And the mystery has further deepened ahead of a visit by Italian President Sergio Mattarella who will join France's President Emmanuel Macron on Thursday on a trip to the Loire Valley to mark the anniversary of da Vinci's death there in 1519, at the age of 67. 
 
“The Louvre has asked the Department of Culture and Tourism in Abu Dhabi for the painting to be given on loan,” a Louvre spokesperson told AFP. “But we have not yet had any reply.” 
 
Proscribed by Islam?
 
According to the New York Times, the buyer of the picture was Saudi prince Badr ben Abdallah, acting in the name of powerful Saudi crown prince Mohammed bin Salman.  He has never confirmed or denied the report. Prince Badr was appointed to head the kingdom's culture ministry in a government shakeup in June.
 
Saudi Arabia and the neighbouring United Arab Emirates are very close allies who are both engaged militarily in the war against rebels in Yemen. Mohammed bin Salman (known as MBS) is also a close confidant of Abu Dhabi Crown Prince Mohamed bin Zayed who along with Macron opened the Louvre Abu Dhabi in 2017, the first foreign institution to carry the name of the great Paris museum.
 
The painting's disappearance comes as MBS's international reputation has taken a battering over the murder of dissident Saudi journalist Jamal Khashoggi in Istanbul, in which he denies any involvement.
 
Artprice, the leading art market information service, said clerics from Sunni Islam's leading authority the Al Azhar university in Cairo told MBS the painting could not be displayed on religious grounds. Jesus is seen as a prophet within Islam, which prohibits any physical depiction of God. But the picture portrays him as a saviour and thus a deity.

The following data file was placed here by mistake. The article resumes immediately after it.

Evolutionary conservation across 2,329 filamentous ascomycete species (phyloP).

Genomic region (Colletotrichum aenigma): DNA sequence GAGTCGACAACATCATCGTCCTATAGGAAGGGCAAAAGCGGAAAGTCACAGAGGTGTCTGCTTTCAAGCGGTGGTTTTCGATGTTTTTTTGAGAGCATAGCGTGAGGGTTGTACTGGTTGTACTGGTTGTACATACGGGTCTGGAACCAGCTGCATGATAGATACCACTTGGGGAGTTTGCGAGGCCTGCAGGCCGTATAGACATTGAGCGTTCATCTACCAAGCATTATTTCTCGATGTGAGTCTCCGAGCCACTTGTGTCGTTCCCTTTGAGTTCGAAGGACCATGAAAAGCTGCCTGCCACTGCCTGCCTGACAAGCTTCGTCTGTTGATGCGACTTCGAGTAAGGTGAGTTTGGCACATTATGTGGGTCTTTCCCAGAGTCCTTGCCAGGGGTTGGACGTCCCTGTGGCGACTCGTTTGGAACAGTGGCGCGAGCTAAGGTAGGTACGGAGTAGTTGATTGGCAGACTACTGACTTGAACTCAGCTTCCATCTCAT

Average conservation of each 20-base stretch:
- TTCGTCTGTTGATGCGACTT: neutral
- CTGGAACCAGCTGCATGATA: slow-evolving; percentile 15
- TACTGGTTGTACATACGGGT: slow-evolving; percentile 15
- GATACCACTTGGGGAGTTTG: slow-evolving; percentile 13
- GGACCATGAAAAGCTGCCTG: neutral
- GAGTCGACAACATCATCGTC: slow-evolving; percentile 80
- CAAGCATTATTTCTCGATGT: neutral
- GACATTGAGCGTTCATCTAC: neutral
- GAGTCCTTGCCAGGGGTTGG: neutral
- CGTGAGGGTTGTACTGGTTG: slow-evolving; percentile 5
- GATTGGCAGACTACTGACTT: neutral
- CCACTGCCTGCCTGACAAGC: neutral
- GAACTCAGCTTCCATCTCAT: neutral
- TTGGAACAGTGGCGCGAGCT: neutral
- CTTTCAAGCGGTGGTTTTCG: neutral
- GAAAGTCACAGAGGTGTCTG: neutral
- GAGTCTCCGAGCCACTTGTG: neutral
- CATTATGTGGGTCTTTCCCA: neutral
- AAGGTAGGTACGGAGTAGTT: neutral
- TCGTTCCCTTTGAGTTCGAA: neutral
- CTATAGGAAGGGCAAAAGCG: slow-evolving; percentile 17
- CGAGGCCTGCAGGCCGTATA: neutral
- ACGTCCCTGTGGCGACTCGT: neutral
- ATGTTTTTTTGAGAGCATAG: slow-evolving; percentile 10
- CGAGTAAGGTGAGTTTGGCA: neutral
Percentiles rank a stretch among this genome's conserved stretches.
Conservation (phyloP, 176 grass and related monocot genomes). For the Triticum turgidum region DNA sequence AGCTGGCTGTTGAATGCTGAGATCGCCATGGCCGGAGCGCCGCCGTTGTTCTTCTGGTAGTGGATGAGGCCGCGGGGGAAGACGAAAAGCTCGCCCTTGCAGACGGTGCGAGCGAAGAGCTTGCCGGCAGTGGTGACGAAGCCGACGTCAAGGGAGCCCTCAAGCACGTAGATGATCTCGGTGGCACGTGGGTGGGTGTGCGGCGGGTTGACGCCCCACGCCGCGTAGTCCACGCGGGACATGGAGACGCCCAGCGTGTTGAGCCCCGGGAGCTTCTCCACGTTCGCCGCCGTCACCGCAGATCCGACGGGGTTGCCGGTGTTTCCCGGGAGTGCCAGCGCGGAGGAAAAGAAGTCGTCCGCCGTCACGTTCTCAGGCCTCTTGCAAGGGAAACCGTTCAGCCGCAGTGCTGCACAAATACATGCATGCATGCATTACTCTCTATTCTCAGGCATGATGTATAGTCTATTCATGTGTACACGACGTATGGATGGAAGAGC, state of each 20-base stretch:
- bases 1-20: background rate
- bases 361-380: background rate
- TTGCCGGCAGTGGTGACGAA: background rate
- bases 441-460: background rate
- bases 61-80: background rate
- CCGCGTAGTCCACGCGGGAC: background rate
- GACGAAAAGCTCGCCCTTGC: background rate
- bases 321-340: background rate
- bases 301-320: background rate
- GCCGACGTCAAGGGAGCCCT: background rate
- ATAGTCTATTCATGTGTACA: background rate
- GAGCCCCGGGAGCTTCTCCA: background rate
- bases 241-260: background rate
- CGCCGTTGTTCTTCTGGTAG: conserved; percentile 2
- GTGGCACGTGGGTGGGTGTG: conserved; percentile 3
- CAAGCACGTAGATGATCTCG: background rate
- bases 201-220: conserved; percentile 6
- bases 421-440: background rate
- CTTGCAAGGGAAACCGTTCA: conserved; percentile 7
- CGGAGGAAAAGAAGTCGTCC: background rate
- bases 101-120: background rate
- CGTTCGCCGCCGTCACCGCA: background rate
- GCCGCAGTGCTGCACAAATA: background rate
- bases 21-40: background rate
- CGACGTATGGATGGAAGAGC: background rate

'Nothing by Leonardo'
 
Many art experts remain unconvinced of the painting's authenticity.
 
“Certain details are very telling,” said Jacques Franck, a specialist in da Vinci's technique, pointing to the poor depiction of a finger and other elements that are “anatomically impossible”. He said that at the time the canvas was painted, da Vinci had his workshop complete certain paintings because he himself had very little time. 
 
Daniel Salvatore Schiffer, another da Vinci expert, also believes the painting was not done by the Italian master.
 
“When you analyse the details, nothing is by Leonardo, it doesn't have his spirit.”
 
Ben Lewis, an art historian who wrote “The Last Leonardo”, said London's National Gallery, which exhibited the painting in 2011, had not taken on board the advice of five experts who were sent to authenticate the painting. Although two of them believed it was authentic, another didn't, and the others were unsure. But the painting was presented at the exhibition as a genuine work by Leonardo da Vinci.
 
But Diane Modestini, who worked on the restoration of the painting from 2005, said she did not understand the controversy, insisting that “Leonardo da Vinci painted it”. 
 
A Christie's spokesman said, “We stand by the thorough research and scholarship that led to the attribution of this painting in 2010. No new discussion or speculation since the 2017 sale at Christie's has caused us to revisit its position.”
 
'Reputation and credibility'
 
The Louvre says its exhibition, due to open in Paris in the autumn, will bring together “a unique group of artworks that only the Louvre could bring together” in addition to its own outstanding Leonardo collection.
 
But whether people will be able to draw their own conclusions by actually seeing the “Salvator Mundi” remains to be seen.
 
“If the Louvre has still not received a response (from Abu Dhabi) months before the exhibition, it is because the work will not be exhibited there,” said Franck.
 
Schiffer said it could end up being a positive thing for the Paris gallery, which could see its “reputation and credibility tarnished” if the work was exhibited.
 
By AFP's Bruno Kalouaz